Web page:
After around four months, we traveled beyond county lines, and the logistical planning required in order to be mobile was dizzying. There were cooler bags of milk that would expire in five days. There were frozen bags of milk that would expire in 24 hours, but which could be used as ice packs for other milk between refrigerators. There were freshly pumped road bottles that would keep for eight hours at room temperature. And there were new bottles that would reenter the system every five to six hours, when I had a chance to pump. One morning at 6 a.m., as I stared mindlessly into the makeshift science lab I had installed in a friend's refrigerator, I decided: I'm done.

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When I began to vocalize my intention to wean my son, desperate for reassurance, I didn't get any. Instead, I got a refrain: "You have to get to six months." I got it from friends, from family, from strangers. Only a year and a half earlier, I had made the painful choice to have an abortion due to a very rare birth defect, and was met with profound sisterly support. Now, shy of the standard recommendation by less than two months, the spirit of support had vanished. Did a woman's right to choose not apply to breastfeeding?

I soldiered on, but other things started to nag at me. There is an entire generation, Generation X, that was mostly formula-fed. If only one in every four 45-year-olds in this country was breastfed, why aren't there pronounced generational consequences? I unearthed a 2014 study done by researchers at Ohio State University and published in the journal Social Science & Medicine that found the benefits of breastfeeding are indeed overstated. I read Emily Oster's report for fivethirtyeight.com, aptly titled "Everybody Calm Down About Breastfeeding," which explains that much of the data on the benefits is flawed in that women who breastfeed are typically different from those who do not in race, income and education — variables that could affect overall health, in other words. Another recent study out of Ireland raised questions about the IQ correlation. The mounting evidence began to make my 3 a.m. pump sessions, done by the glow of an iPhone flashlight while my husband and baby slept, seem very much for naught.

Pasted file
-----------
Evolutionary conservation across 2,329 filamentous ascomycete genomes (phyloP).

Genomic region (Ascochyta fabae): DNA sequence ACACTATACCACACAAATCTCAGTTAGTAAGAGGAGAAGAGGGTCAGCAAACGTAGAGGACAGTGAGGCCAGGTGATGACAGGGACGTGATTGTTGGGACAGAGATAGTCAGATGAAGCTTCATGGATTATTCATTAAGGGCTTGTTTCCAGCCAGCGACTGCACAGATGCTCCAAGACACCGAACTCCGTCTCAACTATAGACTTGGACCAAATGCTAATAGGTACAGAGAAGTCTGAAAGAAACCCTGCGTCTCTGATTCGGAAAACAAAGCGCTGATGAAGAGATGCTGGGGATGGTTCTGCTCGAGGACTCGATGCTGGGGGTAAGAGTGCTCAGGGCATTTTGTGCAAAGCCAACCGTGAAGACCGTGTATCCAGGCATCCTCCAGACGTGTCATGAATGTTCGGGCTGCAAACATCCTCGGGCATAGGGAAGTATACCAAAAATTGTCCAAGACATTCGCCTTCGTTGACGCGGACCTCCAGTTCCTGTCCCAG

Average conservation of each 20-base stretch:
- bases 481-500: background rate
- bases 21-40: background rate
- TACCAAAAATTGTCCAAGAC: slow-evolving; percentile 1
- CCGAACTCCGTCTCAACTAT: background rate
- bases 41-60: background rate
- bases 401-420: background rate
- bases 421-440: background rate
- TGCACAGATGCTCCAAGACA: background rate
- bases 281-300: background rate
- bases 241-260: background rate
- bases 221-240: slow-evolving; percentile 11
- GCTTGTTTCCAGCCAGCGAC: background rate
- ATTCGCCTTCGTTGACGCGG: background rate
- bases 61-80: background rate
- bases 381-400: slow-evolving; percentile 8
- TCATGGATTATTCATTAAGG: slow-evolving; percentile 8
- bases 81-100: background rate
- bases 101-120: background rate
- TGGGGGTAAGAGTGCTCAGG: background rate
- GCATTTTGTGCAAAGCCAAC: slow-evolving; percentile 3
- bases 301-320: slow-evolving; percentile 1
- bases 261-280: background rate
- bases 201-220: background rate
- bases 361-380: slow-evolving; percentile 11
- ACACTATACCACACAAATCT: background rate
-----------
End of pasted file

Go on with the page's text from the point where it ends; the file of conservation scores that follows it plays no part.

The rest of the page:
Somewhere around the five-month mark, I strapped the baby to my body and took him for a hike in Griffith Park. While I negotiated a narrow trail down a steep drop into a canyon, other hikers commented on how cute the baby was, his bootie-clad feet dangling from the carrier. Though I traversed the edge of a vast, wild, sandy canyon, possibly full of sleeping coyotes and rattlesnakes, I was greeted with the smiles and fawning of strangers. Suddenly it hit me: What I was willing to do — and unwilling to do — was downright absurd.

The next afternoon, as I shook up the first bottle of formula and made a weaning plan, I felt free. I imagined uninterrupted sleep, a life untethered by the tubing of a breast pump. The baby sucked down the formula and drifted off into a two-hour nap.

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When he woke up, I laid him on the changing table and gasped. A dark red, blotchy rash covered his belly and mouth. I placed a panicky evening call to our pediatrician, who suggested the baby may be allergic to formula or even lactose. Return to breastfeeding immediately until we can assess further, he said. Doctor's orders.

Lizzie Garrett Mettler is a writer in Los Angeles.

Lizzie Garrett Mettler is a writer in Los Angeles.